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Re: Not having musical training - the good and the bad

I have loved this thread guys.
Your post Matt really resonated for me in many respects.

Lastly, I want intervals to be standardized. I want "a third" to be an
interval of 3 chromatic notes, not sometimes 5 notes and sometimes 4
notes. Then people could memorize a major scale as "2,2,1,2,2,2,1"

Intervallic spacing is a function of nature.  The thing is-  their really are 5 half steps in a major triad and four in a minor triad.  It is not an invention of the music theory that makes it so, its an observation of the golden spiral upon which music theory (and nearly every observable thing) is based. 

I can relate to not liking Western music theory though -- it can be more than a little obtuse-- especially in certain expert hands.  

That said-- I can honestly recommend  the roman numeral theory employed by Jazz musicians as an easy to learn key for deciphering  western diatonic harmony.  Its immediately useful in song writing and in nearly all improvisational contexts.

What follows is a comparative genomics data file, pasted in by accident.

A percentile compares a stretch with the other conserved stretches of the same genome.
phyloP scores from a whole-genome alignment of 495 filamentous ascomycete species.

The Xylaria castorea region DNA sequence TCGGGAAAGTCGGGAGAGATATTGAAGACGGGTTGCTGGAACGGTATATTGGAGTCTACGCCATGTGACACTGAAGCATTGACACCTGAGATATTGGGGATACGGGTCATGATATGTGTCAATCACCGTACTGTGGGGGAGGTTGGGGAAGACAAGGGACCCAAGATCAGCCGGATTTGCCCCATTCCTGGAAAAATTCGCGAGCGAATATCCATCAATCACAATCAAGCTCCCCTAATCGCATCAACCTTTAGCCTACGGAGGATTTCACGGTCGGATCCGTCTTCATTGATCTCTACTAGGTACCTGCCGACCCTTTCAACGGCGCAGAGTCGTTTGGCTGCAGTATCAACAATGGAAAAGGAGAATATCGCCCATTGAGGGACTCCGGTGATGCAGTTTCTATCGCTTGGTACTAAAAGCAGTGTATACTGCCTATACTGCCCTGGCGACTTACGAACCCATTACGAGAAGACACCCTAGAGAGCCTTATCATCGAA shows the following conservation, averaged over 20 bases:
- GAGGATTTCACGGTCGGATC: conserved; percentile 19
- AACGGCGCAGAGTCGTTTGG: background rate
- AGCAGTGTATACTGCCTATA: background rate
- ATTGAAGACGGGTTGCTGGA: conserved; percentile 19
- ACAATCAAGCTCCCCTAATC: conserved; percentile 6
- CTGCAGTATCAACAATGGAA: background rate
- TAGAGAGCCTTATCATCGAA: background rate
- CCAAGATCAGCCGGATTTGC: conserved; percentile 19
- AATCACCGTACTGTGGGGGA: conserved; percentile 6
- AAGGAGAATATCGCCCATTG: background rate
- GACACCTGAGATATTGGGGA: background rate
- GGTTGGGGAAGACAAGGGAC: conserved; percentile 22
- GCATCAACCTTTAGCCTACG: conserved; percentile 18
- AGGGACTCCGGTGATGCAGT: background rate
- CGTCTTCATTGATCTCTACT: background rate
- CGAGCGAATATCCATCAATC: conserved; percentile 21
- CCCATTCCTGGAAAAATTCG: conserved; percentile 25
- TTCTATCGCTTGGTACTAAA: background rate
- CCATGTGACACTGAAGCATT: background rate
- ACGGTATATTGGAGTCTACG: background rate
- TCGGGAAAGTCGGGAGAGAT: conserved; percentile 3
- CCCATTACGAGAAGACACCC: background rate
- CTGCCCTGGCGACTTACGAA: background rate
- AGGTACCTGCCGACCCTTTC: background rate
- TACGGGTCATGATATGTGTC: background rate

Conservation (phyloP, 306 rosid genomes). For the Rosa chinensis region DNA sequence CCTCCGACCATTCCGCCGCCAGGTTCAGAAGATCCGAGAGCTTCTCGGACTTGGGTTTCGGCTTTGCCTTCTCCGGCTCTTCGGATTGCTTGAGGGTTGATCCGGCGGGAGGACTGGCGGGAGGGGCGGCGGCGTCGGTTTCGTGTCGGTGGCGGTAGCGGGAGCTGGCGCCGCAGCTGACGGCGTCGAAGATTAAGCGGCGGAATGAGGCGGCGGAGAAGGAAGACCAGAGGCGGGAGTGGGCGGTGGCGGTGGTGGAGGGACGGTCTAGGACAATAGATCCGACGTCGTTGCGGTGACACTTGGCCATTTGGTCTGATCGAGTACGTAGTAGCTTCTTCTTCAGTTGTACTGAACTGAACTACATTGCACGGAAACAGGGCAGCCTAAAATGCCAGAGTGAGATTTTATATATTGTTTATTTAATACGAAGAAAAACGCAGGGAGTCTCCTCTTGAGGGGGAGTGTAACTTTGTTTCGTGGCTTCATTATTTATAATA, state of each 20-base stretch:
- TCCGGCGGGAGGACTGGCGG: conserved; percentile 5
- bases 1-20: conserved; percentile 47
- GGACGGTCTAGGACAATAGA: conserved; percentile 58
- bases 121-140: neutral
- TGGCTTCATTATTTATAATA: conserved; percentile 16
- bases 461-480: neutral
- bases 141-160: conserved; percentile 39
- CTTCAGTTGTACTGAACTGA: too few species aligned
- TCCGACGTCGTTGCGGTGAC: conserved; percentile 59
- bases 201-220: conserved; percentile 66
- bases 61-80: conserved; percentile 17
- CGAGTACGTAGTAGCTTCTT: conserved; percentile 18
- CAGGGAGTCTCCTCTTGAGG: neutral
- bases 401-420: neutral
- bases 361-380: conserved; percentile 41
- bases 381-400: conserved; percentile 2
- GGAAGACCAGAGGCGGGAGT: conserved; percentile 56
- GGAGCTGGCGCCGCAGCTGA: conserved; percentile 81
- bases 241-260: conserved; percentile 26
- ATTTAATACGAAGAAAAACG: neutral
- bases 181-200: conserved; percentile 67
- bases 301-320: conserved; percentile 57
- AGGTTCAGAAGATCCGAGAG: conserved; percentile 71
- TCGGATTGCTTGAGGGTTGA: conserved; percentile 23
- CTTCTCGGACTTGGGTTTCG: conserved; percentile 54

This one music theory skill could knock down several of the Cons that you cite in your post, Matt.  And-it is not hard to learn-- Ask our multi-insttrumental laureate,  Rick Walker.  I believe he set about to learn this stuff rather late in his musical career- as did I.   Numeral theory does not take very much effort at all.  Certainly not the kind of effort that I have put into much more mundane pursuits just to earn a buck.

Another music theory that I have found to rich in its simplicity is that of Eastern Modal music, like the Sacred Hindustani music of Northern India.  The Tal and RAGA systems are so incredibly simple to learn but require lifetimes to fully penetrate.  Awesome power in simplicity. 

Long Live the LD Community.  You all brighten my days.

On Feb 17, 2012, at 12:23 PM, Matt Davignon wrote:

It's a few different elements, and I admit that I'm probably full of BS.

1) At the time I was entering college, the instruments I played were
almost entirely non-melodic instruments - mostly tapes, effects and
contact microphones. The classes my college were offering focused
primarily on melody and harmony.
2) Any melodies in music I was making at the time were pretty basic
and minimal, and I didn't see any need to grow beyond that at the
time. (This was the time of techno, industrial and punk rock being
very popular.) Even now, I'm much more interested in the